Much of the enjoyability of The Bird with the Crystal Plumage hinges on solving the murder mystery before the characters do. Then again, Argento doesn't play fair -- or does he? While some flashback footage doesn't seem to quite match with the eventual revelation of the killer's identity, this may all be perfectly rational. Our main clue is Sam's recollection of the event. What we, the audience, actually witness early in the film is from far away, but the flashbacks later on provide tantalizing close-ups that Argento frames in such a way that the damning evidence is just off-screen. Sam's own preconceptions fill in the missing details and we happily agree with his conclusions. If the flashbacks don't exactly match the facts, it's only because Sam's memory is faulty and, by extension, so is ours. We don't consider that one of Sam's major conclusions may be completely wrong. We even get a little annoyed with his constant assertions that something is missing; everything appears to be fairly cut-and-dried.
Argento does more than let our brains take a shortcut to an "obvious" conclusion. He wraps a leash around our necks, tightens it, and pulls us through that shortcut, while we trot alongside, blissfully unaware of being led. So effective is he at this that there are few critics on record who were able to spot the twist (according to Alan Jones, author of Profondo Argento, Pauline Kael claimed to have guessed early in the film, but this seems appropriate for the famously anti-bulls**t critic). At this point in the review, it becomes incredibly difficult to discuss the identity of the killer without actually giving away the Big Secret, so please note that spoiler information follows.
The killer is a woman. However, it is difficult to come to that conclusion on one's own, as Argento puts a lot of effort into disabusing us of the notion of a woman as the killer. The woman in question wears a masculine black raincoat and a black hat, as well as the black leather gloves that would become synonymous with the psychopathic murderers of Argento's films. All of the victims, with one exception, are female. When we hear the murderer over the phone, the disguised voice is very similar to the harsh, whisper that Peter Lorre affects for the scene in Mad Love in which his character, Dr. Gogol, attempts to drive Stephen Orlac (Colin Clive) mad. For those who are aware of the reference, this further drives the circumstantial evidence for a male killer, since Gogol is practically the patron saint of perverted masculine desire. Further, we know that the killer has a fixation on a painting that depicts a man murdering a woman.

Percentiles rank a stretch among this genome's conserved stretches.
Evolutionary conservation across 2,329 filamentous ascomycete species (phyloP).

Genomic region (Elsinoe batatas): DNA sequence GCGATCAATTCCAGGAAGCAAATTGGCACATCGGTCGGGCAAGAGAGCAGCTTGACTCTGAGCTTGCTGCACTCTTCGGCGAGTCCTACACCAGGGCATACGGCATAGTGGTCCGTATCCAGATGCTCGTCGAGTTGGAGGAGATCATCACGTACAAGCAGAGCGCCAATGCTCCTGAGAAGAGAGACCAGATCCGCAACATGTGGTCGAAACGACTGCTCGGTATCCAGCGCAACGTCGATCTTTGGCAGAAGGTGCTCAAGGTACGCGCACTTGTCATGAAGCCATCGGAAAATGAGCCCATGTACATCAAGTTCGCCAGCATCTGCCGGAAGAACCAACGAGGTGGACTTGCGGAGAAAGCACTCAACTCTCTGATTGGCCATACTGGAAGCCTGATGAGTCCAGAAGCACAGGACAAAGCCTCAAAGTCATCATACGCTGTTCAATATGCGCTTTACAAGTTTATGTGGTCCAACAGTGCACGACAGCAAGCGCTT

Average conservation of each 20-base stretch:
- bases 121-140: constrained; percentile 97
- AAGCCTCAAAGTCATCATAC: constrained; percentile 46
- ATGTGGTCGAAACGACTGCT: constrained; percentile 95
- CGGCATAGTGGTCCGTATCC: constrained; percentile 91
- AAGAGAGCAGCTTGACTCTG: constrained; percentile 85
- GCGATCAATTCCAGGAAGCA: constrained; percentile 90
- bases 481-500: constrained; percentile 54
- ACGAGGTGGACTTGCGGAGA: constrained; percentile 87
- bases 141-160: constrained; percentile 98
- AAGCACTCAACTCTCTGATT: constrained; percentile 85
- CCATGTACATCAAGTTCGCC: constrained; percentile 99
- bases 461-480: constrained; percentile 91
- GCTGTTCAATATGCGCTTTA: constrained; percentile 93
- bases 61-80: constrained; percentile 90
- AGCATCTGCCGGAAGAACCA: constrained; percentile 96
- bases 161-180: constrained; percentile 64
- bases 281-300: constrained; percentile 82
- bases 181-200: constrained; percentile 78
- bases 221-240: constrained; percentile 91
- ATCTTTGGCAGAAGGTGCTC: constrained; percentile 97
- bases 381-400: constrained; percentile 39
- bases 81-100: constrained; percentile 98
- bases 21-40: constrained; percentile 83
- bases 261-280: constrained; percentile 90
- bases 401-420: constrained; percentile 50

Beyond these strikingly masculine character peculiarities, Argento presents the most volatile of his misdirects cinematically. Bird opens with point-of-view shots from the perspective of the killer, first as she take salacious, voyeuristic photographs of her next intended victim and then as she prepares for the murder by carefully selecting a knife from a tray of similarly phallic tools. Surprisingly, we are not party to the unnamed woman's death; we instead hear about this murder in the news the next day.
From this point on, our visual dealings with the murderer vary. When we see the killer before a murder, we are put in her shoes and watch as she select a victim, who is always a young, beautiful woman. We engage in the stereotypical "male gaze" as the camera objectifies some poor, unaware girl. During the murder sequences, our perspective changes and we are asked to take the part of the victim as they are terrorized, cornered, and brutalized. The first explicit murder sequence uses a point-of-view shot to equate the viewer's identity with the victim-to-be. This is not a new trick, but Argento uses it only to establish a relationship. He does not maintain the perspective after he has introduced the killer into the sequence. Instead, we drift out a bit, looking at the girl as her assailant shoves her down on the bed and slices off her night gown. Our lingering identification heightens the sensation of this action and also our outrage at the assumed masculinity of the killer. From here, Argento brings his camera in tighter as we are forced to trail down the girl's body with the killer's hand, with the killer's knife. With a vicious yank, the killer removes the undergarments of the prone woman before stabbing her; the suggestion is that the fatal knife thrust penetrates sexually. It is a tantalizing scene to watch, but a difficult one to finish, because while we are still identifying with the victim, Argento subtly nudges us into almost unspeakable identification with the murderer (and by extension, the knife). After the precise moment that murderer and murdered impact, we are compelled to reject the killer as opposite and antithetical to the victim. As the victim is a female, we accept that the killer must be male, and Argento has certainly given us enough evidence to support this.
Many of the themes in The Bird with Crystal Plumage, such as the fallibility of memory, the plight of the helpless witness, and the role of art in psychosis recur in Dario Argento's later films, such as Deep Red, Suspiria, and Tenebre. His skill at transferring the brutalization of his characters to his audience only increases, while his showy homages to Hitchcock lessen as he gains more confidence in his own abilities. The whodunits twist toward labyrinthine and nonsensical, but the journey to the final revelation becomes more exhilarating. However, none of these comparisons to future works lessen the fact that Argento is a creative force to be reckoned with. The Bird with the Crystal Plumage proves that he has always been so.